Giant Gippsland Earthworm (Sedentary)
Yep, that is exactly what you think it is.
The Giant Gippsland Earthworm, in other words, native to Australia.
According to some accounts, when these worms dig through the soil or move quickly through their tunnels, the sound produced is akin to a toilet flushing.
Though the adult worms are avereaged at 2m long (almost 10ft), the body can expand and contract, showing records of more than 3m (almost 14ft) in length. Because of this variablity, body weight is used to determine size, making the average worm about 200g.
Like most earthworms, the setae are either nonexistant or extremely small, to make gliding through mud and dirt easier. It also ingests the surrounding dirt to dig out its burrows and to take in nutrients.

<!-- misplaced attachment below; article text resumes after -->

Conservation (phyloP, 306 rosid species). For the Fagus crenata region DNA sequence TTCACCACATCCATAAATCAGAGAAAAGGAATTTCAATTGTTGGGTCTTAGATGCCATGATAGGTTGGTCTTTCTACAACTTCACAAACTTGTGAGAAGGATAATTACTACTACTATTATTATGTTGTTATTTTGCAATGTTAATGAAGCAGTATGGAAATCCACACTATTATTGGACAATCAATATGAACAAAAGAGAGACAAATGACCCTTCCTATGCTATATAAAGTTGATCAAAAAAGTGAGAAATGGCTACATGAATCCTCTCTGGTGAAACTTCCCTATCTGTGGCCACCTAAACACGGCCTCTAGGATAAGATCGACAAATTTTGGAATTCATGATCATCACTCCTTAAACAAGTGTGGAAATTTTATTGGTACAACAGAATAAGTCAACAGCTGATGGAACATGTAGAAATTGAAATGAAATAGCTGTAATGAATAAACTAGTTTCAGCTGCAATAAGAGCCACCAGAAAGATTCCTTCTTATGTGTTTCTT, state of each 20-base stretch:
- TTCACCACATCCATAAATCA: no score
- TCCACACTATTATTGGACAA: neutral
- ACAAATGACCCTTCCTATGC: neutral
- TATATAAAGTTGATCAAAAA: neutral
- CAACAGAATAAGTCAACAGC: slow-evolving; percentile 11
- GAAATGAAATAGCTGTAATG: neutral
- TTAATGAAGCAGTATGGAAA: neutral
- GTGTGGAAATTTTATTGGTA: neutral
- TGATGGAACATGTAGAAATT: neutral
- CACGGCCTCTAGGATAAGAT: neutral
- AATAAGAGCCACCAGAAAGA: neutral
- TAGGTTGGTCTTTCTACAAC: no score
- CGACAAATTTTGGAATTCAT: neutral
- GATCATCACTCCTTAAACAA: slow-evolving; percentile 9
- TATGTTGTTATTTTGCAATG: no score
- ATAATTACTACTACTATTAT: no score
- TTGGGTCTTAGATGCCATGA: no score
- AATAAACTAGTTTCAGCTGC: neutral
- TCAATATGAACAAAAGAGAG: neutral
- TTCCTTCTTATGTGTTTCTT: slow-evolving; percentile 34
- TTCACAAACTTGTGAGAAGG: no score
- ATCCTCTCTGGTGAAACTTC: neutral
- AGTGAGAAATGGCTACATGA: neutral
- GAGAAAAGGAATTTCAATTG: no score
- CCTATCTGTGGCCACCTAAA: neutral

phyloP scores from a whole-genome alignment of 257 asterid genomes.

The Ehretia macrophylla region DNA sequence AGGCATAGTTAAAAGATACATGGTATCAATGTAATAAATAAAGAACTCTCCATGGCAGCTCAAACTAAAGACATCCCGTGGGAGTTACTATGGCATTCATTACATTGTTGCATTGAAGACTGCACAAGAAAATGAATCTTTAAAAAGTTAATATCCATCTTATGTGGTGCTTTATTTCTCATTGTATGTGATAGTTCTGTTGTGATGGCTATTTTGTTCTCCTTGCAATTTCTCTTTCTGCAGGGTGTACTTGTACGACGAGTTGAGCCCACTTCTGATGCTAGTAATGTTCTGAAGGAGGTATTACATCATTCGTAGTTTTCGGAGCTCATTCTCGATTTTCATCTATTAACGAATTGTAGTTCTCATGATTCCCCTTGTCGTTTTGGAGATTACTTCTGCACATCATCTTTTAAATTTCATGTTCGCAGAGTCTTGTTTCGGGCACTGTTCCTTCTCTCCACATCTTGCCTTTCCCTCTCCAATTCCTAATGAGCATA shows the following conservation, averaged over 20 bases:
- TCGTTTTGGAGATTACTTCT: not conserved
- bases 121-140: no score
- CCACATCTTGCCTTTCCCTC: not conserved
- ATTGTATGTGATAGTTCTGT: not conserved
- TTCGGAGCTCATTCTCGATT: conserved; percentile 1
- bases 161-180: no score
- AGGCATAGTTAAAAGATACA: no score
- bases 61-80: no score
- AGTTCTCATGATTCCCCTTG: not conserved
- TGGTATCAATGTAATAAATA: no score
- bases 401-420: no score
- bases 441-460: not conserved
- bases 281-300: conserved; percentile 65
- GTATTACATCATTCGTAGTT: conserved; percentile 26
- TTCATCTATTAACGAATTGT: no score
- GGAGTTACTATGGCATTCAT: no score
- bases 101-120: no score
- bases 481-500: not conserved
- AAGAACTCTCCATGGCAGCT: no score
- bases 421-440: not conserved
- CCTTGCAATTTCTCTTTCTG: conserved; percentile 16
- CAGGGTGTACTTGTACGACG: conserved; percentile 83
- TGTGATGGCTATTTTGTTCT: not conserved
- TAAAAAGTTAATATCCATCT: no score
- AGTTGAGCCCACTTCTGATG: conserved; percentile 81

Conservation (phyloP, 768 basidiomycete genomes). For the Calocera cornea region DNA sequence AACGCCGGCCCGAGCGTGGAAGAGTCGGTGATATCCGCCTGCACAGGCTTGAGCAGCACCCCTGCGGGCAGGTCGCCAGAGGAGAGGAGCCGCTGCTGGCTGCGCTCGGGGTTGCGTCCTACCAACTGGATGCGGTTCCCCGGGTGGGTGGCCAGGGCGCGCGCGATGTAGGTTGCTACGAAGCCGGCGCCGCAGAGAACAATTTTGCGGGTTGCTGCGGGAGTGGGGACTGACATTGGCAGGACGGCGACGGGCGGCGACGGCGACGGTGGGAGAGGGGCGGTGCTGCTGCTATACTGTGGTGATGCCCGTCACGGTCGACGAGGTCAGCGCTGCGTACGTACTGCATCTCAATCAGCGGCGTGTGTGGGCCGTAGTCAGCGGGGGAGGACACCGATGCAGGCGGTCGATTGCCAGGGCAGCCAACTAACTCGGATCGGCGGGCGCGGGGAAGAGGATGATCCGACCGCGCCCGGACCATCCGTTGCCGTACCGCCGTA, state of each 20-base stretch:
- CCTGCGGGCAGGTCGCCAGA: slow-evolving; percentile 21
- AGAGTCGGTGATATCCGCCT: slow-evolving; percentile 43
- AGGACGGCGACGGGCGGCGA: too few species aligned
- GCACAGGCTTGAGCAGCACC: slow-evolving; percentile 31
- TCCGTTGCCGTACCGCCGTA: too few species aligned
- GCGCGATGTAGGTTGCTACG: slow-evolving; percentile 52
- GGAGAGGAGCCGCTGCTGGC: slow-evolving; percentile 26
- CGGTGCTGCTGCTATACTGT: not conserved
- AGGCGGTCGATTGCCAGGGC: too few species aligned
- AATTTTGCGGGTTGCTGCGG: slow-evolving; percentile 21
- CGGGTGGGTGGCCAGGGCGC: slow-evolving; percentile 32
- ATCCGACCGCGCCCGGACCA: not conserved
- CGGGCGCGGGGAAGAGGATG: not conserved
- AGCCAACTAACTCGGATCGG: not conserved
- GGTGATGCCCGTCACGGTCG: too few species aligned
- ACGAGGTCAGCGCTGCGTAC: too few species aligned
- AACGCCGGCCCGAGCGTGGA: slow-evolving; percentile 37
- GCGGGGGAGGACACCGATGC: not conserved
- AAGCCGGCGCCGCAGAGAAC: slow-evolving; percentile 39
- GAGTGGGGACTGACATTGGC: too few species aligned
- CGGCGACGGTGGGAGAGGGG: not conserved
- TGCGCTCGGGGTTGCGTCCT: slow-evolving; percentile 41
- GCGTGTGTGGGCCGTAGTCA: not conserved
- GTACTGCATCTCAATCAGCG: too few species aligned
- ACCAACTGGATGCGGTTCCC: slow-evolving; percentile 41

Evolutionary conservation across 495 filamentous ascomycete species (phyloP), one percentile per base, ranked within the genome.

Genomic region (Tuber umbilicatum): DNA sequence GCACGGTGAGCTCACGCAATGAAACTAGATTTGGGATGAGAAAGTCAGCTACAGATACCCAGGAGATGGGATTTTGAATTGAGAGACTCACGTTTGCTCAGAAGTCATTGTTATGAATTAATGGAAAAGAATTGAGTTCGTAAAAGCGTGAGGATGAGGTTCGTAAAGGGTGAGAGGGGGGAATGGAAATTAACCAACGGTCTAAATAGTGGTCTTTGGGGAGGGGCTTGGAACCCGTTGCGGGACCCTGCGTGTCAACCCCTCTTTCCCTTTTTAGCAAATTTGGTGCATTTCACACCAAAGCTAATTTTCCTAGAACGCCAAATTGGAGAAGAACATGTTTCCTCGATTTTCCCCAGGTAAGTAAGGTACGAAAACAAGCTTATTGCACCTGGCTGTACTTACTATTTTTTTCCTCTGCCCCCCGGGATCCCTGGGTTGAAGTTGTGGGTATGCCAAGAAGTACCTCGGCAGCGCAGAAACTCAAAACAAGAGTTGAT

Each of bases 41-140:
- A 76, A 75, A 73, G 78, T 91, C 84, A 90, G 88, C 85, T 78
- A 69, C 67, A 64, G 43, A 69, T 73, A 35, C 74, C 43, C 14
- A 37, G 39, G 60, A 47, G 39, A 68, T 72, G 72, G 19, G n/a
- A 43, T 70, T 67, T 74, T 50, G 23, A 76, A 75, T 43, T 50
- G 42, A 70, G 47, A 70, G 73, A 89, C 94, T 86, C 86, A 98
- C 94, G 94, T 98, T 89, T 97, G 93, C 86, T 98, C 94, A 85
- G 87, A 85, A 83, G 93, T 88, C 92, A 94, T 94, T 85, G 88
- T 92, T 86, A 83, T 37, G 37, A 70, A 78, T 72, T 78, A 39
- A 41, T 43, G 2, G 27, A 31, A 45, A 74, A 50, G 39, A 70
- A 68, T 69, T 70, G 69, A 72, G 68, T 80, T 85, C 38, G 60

Despite its size, it is very hard to study because it never comes to the surface like this (unless flushed out by heavy rains) and usually spends time very deep underground. Patchy populations can be found near a type of blue-grey clay deposits that have a nearby source of water.
The worms also grow and reproduce very slowly, producing a single egg capsule (pictured) at an unknown rate. The young are already 20cm after incubating in their eggs for an entire year, but they can take several years to grow in order to reach adulthood.
It is even more difficult to study because of slow growth, low reproductive rate, and habitat destruction. The only reason the worms were able to survive the clearing of the euculyptus forests was their ability to delve deep underground; however, their range has been steadily declining since the European settlement.